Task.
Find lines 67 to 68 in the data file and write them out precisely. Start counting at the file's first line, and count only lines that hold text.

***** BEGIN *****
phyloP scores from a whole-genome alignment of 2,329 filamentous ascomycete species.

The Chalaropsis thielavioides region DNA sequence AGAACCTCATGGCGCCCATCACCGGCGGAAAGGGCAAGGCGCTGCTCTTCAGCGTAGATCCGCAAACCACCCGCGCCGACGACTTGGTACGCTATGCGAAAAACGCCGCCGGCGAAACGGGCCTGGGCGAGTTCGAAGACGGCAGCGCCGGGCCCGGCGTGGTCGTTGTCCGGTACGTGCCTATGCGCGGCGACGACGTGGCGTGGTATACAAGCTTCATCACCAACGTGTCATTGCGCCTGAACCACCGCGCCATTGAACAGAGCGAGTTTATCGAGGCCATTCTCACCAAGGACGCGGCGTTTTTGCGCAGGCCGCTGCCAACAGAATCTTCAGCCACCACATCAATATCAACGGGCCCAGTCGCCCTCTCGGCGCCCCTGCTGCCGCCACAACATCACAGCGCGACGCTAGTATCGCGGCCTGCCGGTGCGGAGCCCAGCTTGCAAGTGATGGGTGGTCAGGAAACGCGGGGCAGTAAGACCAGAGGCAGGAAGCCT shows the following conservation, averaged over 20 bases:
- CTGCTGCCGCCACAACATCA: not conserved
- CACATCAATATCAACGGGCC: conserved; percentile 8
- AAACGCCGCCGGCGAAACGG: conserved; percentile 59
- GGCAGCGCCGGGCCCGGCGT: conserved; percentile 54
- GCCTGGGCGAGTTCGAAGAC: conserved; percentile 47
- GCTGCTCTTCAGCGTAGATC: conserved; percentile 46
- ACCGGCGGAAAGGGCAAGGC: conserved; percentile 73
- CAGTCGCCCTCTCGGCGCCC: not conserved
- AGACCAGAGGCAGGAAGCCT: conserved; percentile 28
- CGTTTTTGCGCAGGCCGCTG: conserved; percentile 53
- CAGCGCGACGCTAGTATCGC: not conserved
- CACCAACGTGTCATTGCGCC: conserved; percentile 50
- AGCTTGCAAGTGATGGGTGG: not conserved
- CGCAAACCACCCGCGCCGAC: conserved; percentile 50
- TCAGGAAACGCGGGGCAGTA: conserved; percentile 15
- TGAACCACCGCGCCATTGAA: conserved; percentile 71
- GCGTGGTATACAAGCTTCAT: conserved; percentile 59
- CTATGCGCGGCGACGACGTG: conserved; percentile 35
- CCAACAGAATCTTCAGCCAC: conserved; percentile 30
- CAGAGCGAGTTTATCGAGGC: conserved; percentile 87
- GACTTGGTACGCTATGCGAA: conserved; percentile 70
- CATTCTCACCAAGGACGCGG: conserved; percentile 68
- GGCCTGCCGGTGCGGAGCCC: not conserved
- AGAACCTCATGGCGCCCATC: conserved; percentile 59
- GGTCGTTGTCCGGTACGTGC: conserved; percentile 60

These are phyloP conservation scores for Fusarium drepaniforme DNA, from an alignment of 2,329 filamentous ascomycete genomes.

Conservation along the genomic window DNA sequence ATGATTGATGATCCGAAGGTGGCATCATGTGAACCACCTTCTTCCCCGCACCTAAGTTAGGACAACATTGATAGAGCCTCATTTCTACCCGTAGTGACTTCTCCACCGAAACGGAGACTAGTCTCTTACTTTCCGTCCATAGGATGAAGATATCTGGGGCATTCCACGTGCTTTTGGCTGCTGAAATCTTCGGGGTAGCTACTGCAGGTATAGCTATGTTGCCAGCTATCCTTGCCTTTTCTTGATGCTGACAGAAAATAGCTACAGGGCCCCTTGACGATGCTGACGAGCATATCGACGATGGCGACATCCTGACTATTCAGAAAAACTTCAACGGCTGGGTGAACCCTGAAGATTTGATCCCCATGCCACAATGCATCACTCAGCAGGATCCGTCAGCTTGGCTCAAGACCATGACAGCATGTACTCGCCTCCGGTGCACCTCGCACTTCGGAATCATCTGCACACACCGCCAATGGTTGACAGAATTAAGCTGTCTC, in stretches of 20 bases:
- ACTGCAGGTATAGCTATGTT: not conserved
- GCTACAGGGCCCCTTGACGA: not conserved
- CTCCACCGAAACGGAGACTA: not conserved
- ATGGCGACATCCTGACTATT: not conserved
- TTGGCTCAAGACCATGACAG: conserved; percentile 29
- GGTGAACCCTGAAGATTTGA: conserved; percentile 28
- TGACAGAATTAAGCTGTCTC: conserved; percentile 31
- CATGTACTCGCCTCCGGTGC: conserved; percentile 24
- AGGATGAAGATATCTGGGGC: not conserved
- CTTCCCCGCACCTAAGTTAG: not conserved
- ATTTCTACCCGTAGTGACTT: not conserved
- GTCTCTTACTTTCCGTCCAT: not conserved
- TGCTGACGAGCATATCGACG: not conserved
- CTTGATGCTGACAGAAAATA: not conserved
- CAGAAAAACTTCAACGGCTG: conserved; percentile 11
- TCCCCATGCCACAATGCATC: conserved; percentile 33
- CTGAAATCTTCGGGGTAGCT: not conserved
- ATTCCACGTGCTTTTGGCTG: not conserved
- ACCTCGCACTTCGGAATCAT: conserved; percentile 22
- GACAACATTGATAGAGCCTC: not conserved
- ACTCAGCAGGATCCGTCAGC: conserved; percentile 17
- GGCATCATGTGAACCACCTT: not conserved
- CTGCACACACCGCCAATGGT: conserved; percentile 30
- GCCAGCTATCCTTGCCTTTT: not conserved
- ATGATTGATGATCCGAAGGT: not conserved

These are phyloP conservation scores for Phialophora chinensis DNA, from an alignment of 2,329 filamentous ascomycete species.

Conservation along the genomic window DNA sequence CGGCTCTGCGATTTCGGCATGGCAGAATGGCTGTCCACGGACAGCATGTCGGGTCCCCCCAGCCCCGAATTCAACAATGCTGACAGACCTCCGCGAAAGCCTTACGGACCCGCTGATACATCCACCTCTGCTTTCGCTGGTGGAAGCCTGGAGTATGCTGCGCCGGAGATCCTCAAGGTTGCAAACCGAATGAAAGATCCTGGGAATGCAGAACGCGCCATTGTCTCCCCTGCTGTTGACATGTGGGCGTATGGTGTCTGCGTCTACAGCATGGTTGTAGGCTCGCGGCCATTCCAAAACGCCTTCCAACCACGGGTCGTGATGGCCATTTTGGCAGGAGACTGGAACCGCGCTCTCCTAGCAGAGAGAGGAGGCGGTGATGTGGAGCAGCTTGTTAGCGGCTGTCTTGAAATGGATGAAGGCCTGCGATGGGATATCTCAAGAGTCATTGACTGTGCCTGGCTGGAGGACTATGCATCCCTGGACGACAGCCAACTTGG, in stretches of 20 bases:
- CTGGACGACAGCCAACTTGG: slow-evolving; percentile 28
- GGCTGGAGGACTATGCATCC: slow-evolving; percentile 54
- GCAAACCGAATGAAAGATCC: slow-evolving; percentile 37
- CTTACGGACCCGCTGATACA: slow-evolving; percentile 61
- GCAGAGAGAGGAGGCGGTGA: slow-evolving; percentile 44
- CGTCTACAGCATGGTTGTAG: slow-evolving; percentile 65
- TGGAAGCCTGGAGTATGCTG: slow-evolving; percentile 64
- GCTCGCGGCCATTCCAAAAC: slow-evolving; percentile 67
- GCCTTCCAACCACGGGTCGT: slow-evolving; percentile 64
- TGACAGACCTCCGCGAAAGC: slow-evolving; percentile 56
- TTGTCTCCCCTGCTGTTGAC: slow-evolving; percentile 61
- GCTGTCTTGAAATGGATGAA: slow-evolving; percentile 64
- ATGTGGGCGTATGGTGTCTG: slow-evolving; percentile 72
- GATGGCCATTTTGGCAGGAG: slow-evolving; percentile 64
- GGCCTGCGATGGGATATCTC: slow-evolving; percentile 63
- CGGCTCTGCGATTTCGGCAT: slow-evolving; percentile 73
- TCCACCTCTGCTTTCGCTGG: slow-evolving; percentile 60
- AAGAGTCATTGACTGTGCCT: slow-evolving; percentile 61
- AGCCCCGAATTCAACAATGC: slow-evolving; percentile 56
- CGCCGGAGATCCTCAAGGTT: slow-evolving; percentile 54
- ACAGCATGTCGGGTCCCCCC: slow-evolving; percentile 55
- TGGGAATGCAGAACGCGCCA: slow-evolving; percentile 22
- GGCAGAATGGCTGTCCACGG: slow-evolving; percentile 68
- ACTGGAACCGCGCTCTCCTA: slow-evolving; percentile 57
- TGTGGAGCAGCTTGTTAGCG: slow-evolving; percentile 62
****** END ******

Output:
- TTGTCTCCCCTGCTGTTGAC: slow-evolving; percentile 61
- GCTGTCTTGAAATGGATGAA: slow-evolving; percentile 64